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12 Tips to Improve Your Interiors Photography


Whether your taking photographs for your Instagram, blog, or business, beautiful visuals are a must. When I look back on the first photographs I every took for my blog, I massively cringe. Most of them were heavily over exposed and not beautiful at all. But with a little bit of practise and perserverence, I have greatly improved my interiors photography skills!

Having learned from my own mistakes, I thought I would share a few simple tips to help you improve your interiors photography too.

Use a Tripod

Shooting indoors means lower light, which means it might be tempting to increase your ISO to compensate. The downside of this is that images shot at a higher iso are not as sharp.

This is why a tripod is your best friend in interiors photography!

Shooting on a tripod means that you don’t have to worry about shutter speed. To get the best possible shot using a tripod, set your camera on a low shutter speed (to let more light into the camera) and low ISO (to keep the images crisp).

If all sounds a bit confusing, have a read of this blog post on ISO and shutter speeds.

Keep Vertical Lines Straight

When shooting interiors photography, one of the most important things to look for are straight lines. There’s nothing more distracting to the eye, than wonky architectural lines.

Look for vertical lines, for example the corners of a room, or window and door fames, to align your camera with. If you have grids in your camera settings, make use of these to ensure everything is lined up nicely.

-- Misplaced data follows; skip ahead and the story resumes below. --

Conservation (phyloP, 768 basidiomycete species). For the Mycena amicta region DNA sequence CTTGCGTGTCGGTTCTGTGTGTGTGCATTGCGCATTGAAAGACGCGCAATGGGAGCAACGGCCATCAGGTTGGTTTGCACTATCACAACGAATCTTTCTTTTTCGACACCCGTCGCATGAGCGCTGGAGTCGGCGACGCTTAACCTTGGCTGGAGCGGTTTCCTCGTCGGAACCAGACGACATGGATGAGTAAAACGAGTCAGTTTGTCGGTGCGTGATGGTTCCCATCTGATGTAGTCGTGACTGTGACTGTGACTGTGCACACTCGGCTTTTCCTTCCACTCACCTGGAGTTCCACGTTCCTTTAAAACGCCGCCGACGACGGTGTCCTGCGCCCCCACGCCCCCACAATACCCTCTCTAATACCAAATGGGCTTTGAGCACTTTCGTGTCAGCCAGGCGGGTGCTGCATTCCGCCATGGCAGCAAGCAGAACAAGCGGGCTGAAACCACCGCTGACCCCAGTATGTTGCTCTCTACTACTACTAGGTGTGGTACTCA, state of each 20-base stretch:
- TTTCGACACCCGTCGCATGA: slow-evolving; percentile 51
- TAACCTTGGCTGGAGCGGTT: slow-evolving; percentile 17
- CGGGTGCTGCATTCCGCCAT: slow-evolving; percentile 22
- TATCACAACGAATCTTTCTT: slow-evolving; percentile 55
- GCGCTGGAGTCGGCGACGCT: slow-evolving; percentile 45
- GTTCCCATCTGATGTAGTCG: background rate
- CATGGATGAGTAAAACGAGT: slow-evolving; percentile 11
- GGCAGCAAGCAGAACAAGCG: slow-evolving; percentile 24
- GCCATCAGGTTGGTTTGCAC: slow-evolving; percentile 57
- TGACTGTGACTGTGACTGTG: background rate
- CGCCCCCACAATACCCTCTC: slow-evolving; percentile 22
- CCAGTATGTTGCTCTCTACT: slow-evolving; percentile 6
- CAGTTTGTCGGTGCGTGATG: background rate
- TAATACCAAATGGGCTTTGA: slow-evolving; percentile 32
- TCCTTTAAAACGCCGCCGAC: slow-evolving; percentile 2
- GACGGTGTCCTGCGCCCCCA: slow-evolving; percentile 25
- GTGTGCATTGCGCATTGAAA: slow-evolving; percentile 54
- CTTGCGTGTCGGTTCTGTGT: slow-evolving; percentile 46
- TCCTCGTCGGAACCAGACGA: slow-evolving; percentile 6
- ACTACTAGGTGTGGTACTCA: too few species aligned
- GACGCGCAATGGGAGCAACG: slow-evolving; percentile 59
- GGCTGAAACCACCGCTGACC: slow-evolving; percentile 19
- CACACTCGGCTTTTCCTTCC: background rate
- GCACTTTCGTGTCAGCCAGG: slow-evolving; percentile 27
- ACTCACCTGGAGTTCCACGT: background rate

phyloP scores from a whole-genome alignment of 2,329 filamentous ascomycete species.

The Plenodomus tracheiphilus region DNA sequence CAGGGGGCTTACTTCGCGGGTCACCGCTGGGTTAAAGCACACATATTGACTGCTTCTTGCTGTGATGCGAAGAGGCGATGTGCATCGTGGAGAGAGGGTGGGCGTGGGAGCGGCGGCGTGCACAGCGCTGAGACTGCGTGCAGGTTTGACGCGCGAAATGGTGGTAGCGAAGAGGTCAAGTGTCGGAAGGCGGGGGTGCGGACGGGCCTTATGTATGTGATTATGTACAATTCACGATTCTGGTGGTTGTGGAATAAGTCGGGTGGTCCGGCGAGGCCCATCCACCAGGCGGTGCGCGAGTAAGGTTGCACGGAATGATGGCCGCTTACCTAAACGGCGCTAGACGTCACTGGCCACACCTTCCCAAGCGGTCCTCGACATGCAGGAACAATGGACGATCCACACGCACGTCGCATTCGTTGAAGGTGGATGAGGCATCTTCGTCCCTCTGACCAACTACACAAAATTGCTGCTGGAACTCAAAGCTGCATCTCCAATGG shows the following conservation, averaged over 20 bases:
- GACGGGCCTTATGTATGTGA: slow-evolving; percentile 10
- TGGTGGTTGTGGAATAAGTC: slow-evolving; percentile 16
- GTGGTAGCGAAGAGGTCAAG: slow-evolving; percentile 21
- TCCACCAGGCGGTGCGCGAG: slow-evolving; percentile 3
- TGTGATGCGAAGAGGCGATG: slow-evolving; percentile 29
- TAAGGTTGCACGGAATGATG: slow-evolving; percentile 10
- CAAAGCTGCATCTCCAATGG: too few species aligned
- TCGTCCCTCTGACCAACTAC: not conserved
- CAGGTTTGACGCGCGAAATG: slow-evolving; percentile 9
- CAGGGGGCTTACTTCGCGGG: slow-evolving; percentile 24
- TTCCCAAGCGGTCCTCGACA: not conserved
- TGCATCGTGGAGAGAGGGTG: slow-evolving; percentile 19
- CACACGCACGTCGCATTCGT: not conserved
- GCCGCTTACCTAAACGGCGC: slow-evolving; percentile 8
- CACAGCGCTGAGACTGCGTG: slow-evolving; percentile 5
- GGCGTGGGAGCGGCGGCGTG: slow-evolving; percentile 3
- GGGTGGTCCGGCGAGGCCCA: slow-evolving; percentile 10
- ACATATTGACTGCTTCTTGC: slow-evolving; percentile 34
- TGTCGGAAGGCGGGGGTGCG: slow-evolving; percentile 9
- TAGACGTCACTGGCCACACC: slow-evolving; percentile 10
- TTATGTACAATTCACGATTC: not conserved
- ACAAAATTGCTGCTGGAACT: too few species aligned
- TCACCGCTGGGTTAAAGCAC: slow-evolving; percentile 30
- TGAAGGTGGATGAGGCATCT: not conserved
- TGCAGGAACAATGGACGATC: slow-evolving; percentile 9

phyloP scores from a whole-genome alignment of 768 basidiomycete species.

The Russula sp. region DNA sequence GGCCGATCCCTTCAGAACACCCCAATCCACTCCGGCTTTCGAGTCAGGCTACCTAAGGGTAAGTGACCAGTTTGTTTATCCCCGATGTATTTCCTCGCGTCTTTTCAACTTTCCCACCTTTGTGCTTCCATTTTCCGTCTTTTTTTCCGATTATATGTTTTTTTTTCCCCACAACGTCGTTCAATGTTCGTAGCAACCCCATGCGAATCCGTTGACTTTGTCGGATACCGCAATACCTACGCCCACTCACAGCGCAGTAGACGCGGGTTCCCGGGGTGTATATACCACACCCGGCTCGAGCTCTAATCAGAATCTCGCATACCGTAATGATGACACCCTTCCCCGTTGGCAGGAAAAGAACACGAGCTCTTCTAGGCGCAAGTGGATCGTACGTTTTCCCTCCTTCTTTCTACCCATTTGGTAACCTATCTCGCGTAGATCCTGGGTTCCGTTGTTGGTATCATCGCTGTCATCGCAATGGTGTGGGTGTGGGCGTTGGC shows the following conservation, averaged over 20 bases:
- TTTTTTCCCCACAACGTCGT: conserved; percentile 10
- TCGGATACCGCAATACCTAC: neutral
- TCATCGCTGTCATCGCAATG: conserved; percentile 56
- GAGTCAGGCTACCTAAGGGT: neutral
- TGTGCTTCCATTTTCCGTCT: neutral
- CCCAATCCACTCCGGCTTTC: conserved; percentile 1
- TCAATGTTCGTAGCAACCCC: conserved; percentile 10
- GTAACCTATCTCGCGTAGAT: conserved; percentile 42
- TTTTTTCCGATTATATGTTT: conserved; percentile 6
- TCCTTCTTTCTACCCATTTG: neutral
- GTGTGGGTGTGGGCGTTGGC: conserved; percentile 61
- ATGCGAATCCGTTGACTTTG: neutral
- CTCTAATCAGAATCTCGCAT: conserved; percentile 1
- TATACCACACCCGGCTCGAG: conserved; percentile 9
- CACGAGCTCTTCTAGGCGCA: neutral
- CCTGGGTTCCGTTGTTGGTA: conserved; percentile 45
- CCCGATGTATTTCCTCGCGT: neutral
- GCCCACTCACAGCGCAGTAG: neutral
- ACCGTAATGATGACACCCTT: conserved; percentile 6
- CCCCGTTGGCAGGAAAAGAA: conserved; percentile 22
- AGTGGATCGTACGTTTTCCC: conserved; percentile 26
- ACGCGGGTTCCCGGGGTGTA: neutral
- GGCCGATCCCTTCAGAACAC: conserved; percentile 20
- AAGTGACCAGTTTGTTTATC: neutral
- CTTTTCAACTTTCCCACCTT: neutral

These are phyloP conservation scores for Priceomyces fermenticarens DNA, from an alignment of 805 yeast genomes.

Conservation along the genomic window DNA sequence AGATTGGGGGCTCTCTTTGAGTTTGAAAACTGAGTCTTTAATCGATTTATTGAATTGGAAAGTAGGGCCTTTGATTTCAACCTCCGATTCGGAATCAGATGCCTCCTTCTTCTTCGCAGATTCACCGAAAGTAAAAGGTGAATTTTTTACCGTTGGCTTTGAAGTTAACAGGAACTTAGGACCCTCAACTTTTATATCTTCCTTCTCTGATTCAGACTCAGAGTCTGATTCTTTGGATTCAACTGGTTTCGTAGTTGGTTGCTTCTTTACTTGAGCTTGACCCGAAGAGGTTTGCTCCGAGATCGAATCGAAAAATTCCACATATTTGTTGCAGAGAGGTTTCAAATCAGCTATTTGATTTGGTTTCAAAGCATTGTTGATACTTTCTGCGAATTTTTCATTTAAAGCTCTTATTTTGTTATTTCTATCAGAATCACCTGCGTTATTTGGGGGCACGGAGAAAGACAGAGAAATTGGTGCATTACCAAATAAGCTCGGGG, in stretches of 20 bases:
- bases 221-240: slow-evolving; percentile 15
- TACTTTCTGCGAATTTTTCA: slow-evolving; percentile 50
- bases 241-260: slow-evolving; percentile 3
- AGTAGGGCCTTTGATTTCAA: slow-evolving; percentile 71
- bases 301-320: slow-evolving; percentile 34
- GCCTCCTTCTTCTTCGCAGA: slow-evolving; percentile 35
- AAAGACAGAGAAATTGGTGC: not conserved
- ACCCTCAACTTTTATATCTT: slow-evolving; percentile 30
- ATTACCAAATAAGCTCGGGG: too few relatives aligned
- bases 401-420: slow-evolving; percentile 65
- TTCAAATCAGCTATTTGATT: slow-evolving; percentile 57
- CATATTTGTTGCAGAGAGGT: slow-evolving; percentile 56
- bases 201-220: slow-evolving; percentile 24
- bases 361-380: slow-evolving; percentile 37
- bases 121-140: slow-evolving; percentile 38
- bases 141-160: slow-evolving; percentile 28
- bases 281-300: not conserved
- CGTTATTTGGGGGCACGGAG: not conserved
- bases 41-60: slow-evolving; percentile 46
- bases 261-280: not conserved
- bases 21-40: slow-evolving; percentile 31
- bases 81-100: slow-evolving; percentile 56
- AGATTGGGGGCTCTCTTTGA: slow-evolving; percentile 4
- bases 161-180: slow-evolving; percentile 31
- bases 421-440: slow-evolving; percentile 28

Some wonky angles can be corrected in editing, but it’s much easier to get everything right in camera.

Shoot From mid Room Height

There’s no hard and fast rule on what height you should shoot your interiors photography at, however as a general rule of thumb, around chest or mid room height, works best for most photos.

Shooting at this height helps to ensure that the most interesting parts of the room are in shot, without bringing in too much floor or ceiling, which can make a photograph look unbalanced.

Use Natural Light

Natural light always looks better in interiors photography. Using other light sources can create unnatural shadows and colour casts, which will rarely do an interior justice.

Shoot at Multiple Exposures

Shooting at multiple exposures means taking the same photograph at different exposure levels. Many cameras have a feature built into their settings, called AEB or automatic exposure bracketing, which will allow you to take photos at multiple exposure settings. Aim to take 3-4 different exposures.

You might find that one of the exposure settings produces the perfect shot, but if not, you can either automatically blend these together in edit. Or use a large soft brush, in photoshop, to blend the images together.

Shoot in RAW

Another way to make sure you have maximum control over the exposure levels in your interiors photography, is to shoot in RAW.